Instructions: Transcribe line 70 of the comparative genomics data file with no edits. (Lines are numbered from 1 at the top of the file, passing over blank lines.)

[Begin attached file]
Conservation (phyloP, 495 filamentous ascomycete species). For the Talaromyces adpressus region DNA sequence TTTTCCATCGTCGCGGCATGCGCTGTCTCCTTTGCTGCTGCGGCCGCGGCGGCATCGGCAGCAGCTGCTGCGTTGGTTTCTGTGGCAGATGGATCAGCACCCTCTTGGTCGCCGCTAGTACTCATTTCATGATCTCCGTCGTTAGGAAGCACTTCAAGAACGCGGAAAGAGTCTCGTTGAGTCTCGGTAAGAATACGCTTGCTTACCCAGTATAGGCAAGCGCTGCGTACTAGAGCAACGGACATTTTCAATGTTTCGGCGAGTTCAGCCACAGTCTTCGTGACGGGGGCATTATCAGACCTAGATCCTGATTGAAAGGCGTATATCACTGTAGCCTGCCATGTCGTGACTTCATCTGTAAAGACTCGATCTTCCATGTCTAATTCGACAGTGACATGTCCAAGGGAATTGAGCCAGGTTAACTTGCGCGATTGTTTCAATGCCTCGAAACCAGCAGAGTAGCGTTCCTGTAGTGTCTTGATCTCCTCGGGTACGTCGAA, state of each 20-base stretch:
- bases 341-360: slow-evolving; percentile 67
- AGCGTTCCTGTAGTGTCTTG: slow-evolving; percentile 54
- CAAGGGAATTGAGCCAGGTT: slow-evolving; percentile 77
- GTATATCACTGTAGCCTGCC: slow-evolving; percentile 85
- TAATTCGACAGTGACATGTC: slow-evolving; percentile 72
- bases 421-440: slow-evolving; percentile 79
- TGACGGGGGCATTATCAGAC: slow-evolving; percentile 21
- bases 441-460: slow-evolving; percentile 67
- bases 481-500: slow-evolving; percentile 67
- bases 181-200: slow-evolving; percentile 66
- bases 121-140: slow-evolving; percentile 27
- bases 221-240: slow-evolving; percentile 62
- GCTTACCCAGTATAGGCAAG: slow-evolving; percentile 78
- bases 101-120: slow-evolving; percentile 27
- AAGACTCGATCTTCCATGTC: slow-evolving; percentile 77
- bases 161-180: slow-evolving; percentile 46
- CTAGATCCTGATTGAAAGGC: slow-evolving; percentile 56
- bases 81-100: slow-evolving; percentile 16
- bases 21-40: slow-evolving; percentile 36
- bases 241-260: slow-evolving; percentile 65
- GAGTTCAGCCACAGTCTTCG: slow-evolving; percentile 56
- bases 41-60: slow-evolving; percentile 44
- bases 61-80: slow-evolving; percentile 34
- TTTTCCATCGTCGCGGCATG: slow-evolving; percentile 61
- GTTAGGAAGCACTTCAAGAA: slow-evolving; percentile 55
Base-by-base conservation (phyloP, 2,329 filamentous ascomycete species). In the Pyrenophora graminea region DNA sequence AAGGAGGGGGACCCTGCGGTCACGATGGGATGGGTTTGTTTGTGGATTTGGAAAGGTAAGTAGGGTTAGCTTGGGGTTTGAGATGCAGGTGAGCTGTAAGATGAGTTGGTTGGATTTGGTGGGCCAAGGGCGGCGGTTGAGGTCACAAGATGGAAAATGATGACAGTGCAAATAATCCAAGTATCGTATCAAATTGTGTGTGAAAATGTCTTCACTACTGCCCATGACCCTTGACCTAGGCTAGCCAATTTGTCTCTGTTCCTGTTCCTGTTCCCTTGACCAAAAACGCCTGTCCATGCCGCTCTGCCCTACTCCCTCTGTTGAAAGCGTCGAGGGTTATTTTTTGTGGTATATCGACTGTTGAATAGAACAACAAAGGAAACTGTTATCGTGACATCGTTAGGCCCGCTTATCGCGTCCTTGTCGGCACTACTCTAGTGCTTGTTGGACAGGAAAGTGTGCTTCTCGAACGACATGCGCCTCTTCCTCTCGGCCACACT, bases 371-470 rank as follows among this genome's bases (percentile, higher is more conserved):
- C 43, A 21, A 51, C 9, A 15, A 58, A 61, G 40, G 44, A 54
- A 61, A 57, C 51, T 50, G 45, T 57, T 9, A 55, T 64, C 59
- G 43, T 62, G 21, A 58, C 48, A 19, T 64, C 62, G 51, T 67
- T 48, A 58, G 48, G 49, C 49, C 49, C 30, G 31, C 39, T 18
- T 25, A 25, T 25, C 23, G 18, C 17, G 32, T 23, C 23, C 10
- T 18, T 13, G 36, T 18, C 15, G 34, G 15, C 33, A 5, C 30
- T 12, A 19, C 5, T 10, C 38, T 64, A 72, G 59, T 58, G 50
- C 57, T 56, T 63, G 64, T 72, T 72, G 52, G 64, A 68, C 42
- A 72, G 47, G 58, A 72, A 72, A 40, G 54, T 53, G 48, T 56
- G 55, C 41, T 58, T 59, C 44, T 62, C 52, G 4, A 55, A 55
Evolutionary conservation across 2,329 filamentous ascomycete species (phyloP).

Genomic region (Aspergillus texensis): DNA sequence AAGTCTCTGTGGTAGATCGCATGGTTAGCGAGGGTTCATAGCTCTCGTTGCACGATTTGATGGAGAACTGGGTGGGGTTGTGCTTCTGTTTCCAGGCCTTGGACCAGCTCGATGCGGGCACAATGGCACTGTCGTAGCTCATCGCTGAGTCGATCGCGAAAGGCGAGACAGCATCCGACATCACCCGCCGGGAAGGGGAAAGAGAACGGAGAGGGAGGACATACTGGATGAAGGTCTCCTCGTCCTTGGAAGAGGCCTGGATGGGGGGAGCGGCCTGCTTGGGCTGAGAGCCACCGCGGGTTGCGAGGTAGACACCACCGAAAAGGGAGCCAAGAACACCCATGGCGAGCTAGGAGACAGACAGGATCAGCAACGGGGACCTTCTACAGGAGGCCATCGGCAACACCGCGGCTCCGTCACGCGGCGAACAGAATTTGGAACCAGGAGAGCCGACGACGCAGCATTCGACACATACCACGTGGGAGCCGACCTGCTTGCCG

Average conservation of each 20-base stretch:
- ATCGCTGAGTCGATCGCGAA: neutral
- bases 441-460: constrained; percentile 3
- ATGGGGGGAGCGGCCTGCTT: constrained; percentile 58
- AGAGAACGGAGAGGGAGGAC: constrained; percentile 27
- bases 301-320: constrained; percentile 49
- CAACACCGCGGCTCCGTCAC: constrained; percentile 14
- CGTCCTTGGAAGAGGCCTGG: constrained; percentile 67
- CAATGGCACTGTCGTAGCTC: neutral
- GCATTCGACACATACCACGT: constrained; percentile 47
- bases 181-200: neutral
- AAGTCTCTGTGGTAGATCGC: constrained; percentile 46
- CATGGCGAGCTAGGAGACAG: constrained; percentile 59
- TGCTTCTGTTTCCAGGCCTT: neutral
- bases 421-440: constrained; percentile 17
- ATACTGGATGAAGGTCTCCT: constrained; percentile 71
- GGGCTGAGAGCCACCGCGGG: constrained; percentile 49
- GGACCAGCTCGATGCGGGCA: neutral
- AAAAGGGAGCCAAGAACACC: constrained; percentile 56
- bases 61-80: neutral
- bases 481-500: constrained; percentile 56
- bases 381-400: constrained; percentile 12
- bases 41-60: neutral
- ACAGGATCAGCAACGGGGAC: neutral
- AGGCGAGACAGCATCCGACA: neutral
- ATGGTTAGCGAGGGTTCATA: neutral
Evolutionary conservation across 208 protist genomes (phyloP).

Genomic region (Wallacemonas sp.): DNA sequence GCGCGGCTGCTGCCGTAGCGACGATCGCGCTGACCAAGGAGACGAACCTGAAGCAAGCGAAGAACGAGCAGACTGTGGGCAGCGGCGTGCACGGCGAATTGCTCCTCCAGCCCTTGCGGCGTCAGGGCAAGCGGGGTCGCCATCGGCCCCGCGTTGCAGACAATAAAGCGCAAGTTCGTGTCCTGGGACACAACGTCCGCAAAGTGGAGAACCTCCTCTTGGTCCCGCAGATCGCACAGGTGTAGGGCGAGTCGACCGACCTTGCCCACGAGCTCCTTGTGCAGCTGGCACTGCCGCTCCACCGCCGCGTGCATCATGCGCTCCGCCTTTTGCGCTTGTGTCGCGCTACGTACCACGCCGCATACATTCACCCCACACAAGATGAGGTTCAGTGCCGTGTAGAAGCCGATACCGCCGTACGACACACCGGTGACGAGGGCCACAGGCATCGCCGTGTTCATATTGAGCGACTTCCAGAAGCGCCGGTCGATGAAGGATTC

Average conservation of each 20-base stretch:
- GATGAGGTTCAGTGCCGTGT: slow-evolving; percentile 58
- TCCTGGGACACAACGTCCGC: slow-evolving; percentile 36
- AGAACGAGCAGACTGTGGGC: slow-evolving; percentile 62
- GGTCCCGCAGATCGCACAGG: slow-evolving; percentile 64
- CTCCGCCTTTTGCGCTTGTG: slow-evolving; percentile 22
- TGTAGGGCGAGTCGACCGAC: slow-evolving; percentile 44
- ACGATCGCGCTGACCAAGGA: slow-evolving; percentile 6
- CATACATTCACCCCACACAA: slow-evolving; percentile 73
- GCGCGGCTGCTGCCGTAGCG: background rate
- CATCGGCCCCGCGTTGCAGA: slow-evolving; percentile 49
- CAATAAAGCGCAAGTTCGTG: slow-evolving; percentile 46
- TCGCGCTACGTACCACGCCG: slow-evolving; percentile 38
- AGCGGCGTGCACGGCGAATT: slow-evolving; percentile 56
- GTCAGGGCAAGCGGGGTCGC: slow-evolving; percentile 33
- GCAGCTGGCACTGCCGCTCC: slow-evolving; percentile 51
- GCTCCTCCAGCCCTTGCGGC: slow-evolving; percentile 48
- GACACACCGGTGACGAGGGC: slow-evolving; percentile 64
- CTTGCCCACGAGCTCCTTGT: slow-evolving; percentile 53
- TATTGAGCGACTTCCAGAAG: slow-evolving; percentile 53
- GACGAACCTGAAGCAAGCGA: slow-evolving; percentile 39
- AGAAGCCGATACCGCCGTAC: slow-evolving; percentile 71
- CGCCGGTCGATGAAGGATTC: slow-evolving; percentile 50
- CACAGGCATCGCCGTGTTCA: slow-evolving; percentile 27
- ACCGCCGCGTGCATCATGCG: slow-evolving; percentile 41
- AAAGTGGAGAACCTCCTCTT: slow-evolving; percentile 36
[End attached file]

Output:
- TCCTGGGACACAACGTCCGC: slow-evolving; percentile 36